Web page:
Well, Peach Fest is something that was started as an Allman Brothers festival. And it still carries on some of that musical spirit. I’ve played almost every year. Gov’t Mule’s played. The Allman Brothers. I’ve played there with so many different configurations. And this year I’m playing with Phil Lesh, but also for the first time myself and Grace Potter are doing a duo set together. And we’re just gonna back each other up, sing harmony, some of her songs, some of my songs, some covers. It’s the first of what I hope turns into many more.

So, a fun, final and very hypothetical question for you. So, let’s just have some fun with this one, alright?


Imagine yourself just being a fan and The Allman Brothers, Gov’t Mule and The Dead are playing in the same city on the same night. Which show would you be at?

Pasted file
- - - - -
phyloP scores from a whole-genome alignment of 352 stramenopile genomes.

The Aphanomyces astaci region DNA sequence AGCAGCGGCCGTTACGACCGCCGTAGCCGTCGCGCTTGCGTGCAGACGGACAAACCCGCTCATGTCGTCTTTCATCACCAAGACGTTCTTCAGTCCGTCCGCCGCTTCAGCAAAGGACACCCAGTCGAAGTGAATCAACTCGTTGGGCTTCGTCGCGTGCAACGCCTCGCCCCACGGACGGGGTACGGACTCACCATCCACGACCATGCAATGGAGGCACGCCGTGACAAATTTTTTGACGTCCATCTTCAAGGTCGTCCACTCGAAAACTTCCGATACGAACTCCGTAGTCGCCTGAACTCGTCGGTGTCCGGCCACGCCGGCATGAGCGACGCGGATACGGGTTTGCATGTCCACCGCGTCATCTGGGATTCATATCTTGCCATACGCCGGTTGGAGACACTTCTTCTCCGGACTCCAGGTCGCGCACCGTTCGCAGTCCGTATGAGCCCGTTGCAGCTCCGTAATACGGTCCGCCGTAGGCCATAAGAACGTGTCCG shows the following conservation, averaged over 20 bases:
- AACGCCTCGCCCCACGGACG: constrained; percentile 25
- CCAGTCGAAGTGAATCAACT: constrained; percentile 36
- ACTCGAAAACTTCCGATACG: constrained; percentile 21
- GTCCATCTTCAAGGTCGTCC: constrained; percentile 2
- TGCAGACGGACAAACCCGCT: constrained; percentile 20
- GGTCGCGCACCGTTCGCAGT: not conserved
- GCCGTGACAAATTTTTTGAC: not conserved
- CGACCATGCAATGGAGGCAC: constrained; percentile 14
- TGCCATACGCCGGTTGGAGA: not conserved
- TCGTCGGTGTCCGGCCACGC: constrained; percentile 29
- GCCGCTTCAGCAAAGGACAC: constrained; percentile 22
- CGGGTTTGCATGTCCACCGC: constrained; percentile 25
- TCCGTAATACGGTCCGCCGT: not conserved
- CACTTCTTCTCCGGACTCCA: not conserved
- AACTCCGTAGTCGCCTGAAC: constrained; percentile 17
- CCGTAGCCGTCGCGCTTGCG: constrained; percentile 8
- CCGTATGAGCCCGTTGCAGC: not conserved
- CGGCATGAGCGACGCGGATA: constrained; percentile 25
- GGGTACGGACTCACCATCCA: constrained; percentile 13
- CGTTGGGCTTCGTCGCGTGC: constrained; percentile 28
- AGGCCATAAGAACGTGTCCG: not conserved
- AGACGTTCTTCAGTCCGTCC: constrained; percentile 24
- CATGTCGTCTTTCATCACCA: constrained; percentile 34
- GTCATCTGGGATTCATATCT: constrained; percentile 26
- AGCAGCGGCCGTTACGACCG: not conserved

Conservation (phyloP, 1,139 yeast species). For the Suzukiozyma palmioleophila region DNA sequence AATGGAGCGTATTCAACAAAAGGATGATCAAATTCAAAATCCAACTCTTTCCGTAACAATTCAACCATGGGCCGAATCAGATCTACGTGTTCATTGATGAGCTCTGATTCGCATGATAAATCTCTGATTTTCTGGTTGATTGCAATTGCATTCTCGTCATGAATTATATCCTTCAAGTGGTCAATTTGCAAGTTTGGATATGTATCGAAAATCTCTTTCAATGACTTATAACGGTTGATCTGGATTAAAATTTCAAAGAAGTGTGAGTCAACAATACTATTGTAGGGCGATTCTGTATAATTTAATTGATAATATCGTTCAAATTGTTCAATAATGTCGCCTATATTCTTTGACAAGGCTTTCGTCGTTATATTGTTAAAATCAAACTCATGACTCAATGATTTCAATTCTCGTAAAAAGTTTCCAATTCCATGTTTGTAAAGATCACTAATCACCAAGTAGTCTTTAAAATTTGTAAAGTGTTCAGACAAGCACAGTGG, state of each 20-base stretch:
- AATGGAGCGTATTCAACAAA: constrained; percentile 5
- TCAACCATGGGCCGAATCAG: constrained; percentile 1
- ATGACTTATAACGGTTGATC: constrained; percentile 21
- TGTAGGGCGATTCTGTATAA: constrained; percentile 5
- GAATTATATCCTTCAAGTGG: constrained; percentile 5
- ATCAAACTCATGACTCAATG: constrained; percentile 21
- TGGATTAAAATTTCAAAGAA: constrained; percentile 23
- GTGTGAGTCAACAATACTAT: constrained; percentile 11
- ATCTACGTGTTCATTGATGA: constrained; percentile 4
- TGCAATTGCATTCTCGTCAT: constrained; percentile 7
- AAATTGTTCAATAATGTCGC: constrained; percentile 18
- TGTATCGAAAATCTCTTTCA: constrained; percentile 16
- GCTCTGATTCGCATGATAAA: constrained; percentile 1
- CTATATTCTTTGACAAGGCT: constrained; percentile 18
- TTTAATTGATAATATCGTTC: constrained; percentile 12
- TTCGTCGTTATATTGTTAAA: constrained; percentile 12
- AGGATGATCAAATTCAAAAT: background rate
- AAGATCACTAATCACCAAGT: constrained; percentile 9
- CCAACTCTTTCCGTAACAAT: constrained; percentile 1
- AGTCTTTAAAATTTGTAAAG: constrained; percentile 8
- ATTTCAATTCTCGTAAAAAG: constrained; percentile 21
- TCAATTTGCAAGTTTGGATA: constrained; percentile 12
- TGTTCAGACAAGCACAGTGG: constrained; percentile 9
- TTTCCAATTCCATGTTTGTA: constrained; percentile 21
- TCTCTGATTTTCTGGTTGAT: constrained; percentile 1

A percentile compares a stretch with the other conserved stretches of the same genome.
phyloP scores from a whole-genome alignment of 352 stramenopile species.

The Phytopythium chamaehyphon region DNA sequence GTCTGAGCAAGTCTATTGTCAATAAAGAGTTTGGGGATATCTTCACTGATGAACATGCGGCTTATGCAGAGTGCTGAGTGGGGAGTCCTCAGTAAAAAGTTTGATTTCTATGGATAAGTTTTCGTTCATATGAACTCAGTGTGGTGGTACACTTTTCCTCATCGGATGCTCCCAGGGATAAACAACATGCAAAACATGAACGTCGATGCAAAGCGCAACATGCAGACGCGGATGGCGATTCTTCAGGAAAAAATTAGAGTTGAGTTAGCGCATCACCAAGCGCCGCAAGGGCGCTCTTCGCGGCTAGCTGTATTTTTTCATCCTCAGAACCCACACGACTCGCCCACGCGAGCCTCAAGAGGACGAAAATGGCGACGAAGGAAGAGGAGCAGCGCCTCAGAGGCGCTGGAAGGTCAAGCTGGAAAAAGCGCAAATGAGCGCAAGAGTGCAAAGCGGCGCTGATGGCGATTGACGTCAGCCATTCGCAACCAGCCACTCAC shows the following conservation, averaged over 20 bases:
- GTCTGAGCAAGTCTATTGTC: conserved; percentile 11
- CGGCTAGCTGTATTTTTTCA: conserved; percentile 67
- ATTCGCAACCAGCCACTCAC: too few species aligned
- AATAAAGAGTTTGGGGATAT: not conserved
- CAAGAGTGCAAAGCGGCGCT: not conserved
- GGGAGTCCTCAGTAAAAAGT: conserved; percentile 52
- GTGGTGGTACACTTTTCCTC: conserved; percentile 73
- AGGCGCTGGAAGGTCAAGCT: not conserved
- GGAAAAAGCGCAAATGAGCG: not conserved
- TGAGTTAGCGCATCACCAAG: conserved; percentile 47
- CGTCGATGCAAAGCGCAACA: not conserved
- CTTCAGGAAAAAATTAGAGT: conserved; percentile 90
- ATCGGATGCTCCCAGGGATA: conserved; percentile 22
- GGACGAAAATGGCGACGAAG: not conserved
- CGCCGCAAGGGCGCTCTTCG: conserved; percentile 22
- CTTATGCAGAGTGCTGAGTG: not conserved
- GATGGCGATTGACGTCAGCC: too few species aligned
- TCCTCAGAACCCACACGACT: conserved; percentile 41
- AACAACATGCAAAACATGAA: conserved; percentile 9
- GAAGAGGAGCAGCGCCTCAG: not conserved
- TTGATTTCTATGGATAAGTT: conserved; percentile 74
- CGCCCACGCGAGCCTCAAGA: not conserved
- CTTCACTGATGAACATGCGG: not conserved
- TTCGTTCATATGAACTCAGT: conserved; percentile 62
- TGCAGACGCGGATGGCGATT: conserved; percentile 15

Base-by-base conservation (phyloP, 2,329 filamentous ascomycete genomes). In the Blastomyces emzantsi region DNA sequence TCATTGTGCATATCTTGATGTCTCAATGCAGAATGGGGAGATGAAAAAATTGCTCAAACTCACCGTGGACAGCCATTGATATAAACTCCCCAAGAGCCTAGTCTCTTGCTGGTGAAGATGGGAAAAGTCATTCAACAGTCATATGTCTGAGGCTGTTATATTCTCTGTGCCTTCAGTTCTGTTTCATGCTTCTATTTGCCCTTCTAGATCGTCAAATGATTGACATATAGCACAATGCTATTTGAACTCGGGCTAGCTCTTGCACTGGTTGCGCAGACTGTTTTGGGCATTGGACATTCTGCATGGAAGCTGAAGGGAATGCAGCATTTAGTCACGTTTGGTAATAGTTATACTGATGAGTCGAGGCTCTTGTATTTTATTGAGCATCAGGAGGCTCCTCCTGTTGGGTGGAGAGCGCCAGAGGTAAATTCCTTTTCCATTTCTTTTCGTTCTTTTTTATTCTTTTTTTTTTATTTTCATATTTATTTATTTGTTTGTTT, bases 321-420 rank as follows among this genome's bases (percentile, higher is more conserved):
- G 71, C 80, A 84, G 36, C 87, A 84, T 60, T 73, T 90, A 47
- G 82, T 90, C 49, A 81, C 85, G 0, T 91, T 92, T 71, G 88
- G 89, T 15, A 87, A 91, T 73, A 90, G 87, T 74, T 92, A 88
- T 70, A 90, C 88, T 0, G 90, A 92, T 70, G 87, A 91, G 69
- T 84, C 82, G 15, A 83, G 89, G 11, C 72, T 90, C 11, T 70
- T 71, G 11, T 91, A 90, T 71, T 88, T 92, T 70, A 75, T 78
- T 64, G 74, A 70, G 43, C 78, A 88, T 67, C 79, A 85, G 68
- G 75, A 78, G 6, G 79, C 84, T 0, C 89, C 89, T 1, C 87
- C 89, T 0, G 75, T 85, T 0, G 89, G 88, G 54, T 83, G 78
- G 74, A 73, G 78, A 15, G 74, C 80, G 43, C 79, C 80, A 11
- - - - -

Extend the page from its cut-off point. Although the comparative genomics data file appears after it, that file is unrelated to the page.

Probably The Allman Brothers. I say that because I was the biggest Allman Brothers fan, starting in 1969, and it would never occur to anyone that someone like myself would eventually be in what was one of their favorite bands. I didn’t become as big a Grateful Dead fan till much later. So, the things that hit you that strong that early stay with you very hard. And of course it was through The Allman Brothers that I had a chance to work with the guys in The Grateful Dead and that I had the opportunity to start Gov’t Mule. So, I would have to prioritize it that way.

There you go. Anything else, Warren, that we need to cover in the conversation that I haven’t brought up?

No. I think, you know, I have the best job in the world. I’m able to do exactly what it is I want to do musically speaking and somehow get away with it. And I’m forever grateful for that.

And you know that’s funny. I say the exact same thing. I get to talk to folks like you, brother.

Well, it’s good to talk to you, man. It’s been a while.

Yeah, it has been a while. You may remember the last time we spoke was on the (tour) bus here in Sacramento.

Yeah, yeah! Would love to see you.

Alright, brother. Take care. Always good to talk to you. Love ya.

You, too, Jim. Thank you, brother. Love ya.